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A Unified Model of Cabinet Dissolution in Parliamentary Democracies (ICPSR 1115)
The literature on cabinet duration is split between two apparently irreconcilable positions. The ATTRIBUTES THEORISTS seek to explain cabinet duration as a fixed function of measured explanatory variables, while the EVENTS PROCESS THEORISTS model cabinet durations as a product of purely stochastic processes. In this paper, we build a unified statistical model that combines the insights of these previously distinct approaches. We also generalize this unified model, and all previous models, by including (1) a stochastic component that takes into account the censoring that occurs as a result of governments lasting to the vicinity of the maximum constitutional interelection period, (2) a systematic component that precludes the possibility of negative duration predictions, and (3) a much more objective and parsimonious list of explanatory variables, the explanatory power of which would not be improved by including a list of indicator variables for individual countries.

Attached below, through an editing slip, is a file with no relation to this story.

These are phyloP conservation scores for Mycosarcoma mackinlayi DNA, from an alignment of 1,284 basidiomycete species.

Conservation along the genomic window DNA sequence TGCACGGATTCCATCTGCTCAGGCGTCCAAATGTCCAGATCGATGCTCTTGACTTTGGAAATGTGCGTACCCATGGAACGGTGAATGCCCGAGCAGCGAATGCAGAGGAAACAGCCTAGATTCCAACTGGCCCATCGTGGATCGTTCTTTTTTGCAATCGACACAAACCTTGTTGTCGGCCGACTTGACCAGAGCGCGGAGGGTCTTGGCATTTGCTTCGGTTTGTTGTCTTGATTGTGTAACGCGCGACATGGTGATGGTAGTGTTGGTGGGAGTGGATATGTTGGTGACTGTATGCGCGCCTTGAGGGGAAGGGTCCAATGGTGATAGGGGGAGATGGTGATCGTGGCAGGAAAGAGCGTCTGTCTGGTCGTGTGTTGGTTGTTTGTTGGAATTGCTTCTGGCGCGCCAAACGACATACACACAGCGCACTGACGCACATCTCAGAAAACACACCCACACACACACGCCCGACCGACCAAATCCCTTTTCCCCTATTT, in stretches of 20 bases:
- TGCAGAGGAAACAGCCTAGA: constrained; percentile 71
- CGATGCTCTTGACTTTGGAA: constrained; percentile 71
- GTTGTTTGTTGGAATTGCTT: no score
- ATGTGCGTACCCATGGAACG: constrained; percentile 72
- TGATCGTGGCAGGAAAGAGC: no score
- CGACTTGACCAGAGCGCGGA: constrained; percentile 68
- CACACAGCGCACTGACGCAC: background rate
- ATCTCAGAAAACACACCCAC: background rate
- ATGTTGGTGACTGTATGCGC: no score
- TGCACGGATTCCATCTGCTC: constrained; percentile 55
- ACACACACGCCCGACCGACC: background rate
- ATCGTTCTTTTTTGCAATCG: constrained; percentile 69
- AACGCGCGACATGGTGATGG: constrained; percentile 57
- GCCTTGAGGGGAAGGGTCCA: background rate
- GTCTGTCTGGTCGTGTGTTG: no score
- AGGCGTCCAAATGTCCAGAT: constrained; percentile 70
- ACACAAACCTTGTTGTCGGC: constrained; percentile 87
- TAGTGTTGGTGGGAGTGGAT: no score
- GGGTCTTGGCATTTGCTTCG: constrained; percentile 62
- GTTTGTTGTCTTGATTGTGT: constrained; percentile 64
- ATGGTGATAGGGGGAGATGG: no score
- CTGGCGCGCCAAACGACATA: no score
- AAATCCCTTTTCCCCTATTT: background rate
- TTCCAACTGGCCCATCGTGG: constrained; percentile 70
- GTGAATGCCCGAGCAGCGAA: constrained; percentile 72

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King, Gary, James E. Alt, Nancy Burns, and Michael Laver. A Unified Model of Cabinet Dissolution in Parliamentary Democracies . ICPSR01115-v1. Ann Arbor, MI: Inter-university Consortium for Political and Social Research [distributor], 1996-06-10. http://doi.org/10.3886/ICPSR01115.v1
Persistent URL: http://doi.org/10.3886/ICPSR01115.v1
Scope of Study
Original ICPSR Release: 1996-06-10
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